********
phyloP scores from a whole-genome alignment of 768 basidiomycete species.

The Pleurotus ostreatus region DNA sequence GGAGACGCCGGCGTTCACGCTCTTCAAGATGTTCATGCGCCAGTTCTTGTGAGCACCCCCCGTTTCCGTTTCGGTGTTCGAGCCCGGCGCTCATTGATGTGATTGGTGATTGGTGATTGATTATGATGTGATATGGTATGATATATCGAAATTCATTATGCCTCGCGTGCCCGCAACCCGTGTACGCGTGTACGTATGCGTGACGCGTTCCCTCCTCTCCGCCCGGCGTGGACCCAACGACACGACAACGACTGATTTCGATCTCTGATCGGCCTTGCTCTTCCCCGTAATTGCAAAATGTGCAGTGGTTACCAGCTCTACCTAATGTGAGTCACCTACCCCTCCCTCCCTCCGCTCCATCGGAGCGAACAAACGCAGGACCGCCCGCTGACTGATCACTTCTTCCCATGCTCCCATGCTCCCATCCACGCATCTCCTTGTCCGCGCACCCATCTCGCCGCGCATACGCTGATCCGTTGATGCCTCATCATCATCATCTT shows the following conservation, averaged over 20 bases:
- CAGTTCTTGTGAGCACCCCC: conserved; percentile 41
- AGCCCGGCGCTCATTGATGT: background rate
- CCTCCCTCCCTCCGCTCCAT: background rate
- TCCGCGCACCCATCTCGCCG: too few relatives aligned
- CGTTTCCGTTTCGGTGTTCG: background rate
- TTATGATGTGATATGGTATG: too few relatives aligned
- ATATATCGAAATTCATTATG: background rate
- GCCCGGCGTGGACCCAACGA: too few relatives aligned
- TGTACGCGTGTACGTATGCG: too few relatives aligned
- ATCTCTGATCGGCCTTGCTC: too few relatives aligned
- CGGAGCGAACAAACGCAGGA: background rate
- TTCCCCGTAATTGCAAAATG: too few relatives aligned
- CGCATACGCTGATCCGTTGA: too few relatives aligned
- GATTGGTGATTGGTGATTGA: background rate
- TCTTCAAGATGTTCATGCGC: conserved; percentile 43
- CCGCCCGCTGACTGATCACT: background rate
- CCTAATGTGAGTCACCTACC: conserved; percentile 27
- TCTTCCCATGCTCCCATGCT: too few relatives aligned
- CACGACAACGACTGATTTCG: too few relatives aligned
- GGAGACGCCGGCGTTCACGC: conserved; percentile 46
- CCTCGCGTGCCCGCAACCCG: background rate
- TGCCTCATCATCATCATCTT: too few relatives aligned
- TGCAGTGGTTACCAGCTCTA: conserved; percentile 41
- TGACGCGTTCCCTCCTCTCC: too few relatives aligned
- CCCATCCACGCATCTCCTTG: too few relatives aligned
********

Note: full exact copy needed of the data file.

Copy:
phyloP scores from a whole-genome alignment of 768 basidiomycete species.

The Pleurotus ostreatus region DNA sequence GGAGACGCCGGCGTTCACGCTCTTCAAGATGTTCATGCGCCAGTTCTTGTGAGCACCCCCCGTTTCCGTTTCGGTGTTCGAGCCCGGCGCTCATTGATGTGATTGGTGATTGGTGATTGATTATGATGTGATATGGTATGATATATCGAAATTCATTATGCCTCGCGTGCCCGCAACCCGTGTACGCGTGTACGTATGCGTGACGCGTTCCCTCCTCTCCGCCCGGCGTGGACCCAACGACACGACAACGACTGATTTCGATCTCTGATCGGCCTTGCTCTTCCCCGTAATTGCAAAATGTGCAGTGGTTACCAGCTCTACCTAATGTGAGTCACCTACCCCTCCCTCCCTCCGCTCCATCGGAGCGAACAAACGCAGGACCGCCCGCTGACTGATCACTTCTTCCCATGCTCCCATGCTCCCATCCACGCATCTCCTTGTCCGCGCACCCATCTCGCCGCGCATACGCTGATCCGTTGATGCCTCATCATCATCATCTT shows the following conservation, averaged over 20 bases:
- CAGTTCTTGTGAGCACCCCC: conserved; percentile 41
- AGCCCGGCGCTCATTGATGT: background rate
- CCTCCCTCCCTCCGCTCCAT: background rate
- TCCGCGCACCCATCTCGCCG: too few relatives aligned
- CGTTTCCGTTTCGGTGTTCG: background rate
- TTATGATGTGATATGGTATG: too few relatives aligned
- ATATATCGAAATTCATTATG: background rate
- GCCCGGCGTGGACCCAACGA: too few relatives aligned
- TGTACGCGTGTACGTATGCG: too few relatives aligned
- ATCTCTGATCGGCCTTGCTC: too few relatives aligned
- CGGAGCGAACAAACGCAGGA: background rate
- TTCCCCGTAATTGCAAAATG: too few relatives aligned
- CGCATACGCTGATCCGTTGA: too few relatives aligned
- GATTGGTGATTGGTGATTGA: background rate
- TCTTCAAGATGTTCATGCGC: conserved; percentile 43
- CCGCCCGCTGACTGATCACT: background rate
- CCTAATGTGAGTCACCTACC: conserved; percentile 27
- TCTTCCCATGCTCCCATGCT: too few relatives aligned
- CACGACAACGACTGATTTCG: too few relatives aligned
- GGAGACGCCGGCGTTCACGC: conserved; percentile 46
- CCTCGCGTGCCCGCAACCCG: background rate
- TGCCTCATCATCATCATCTT: too few relatives aligned
- TGCAGTGGTTACCAGCTCTA: conserved; percentile 41
- TGACGCGTTCCCTCCTCTCC: too few relatives aligned
- CCCATCCACGCATCTCCTTG: too few relatives aligned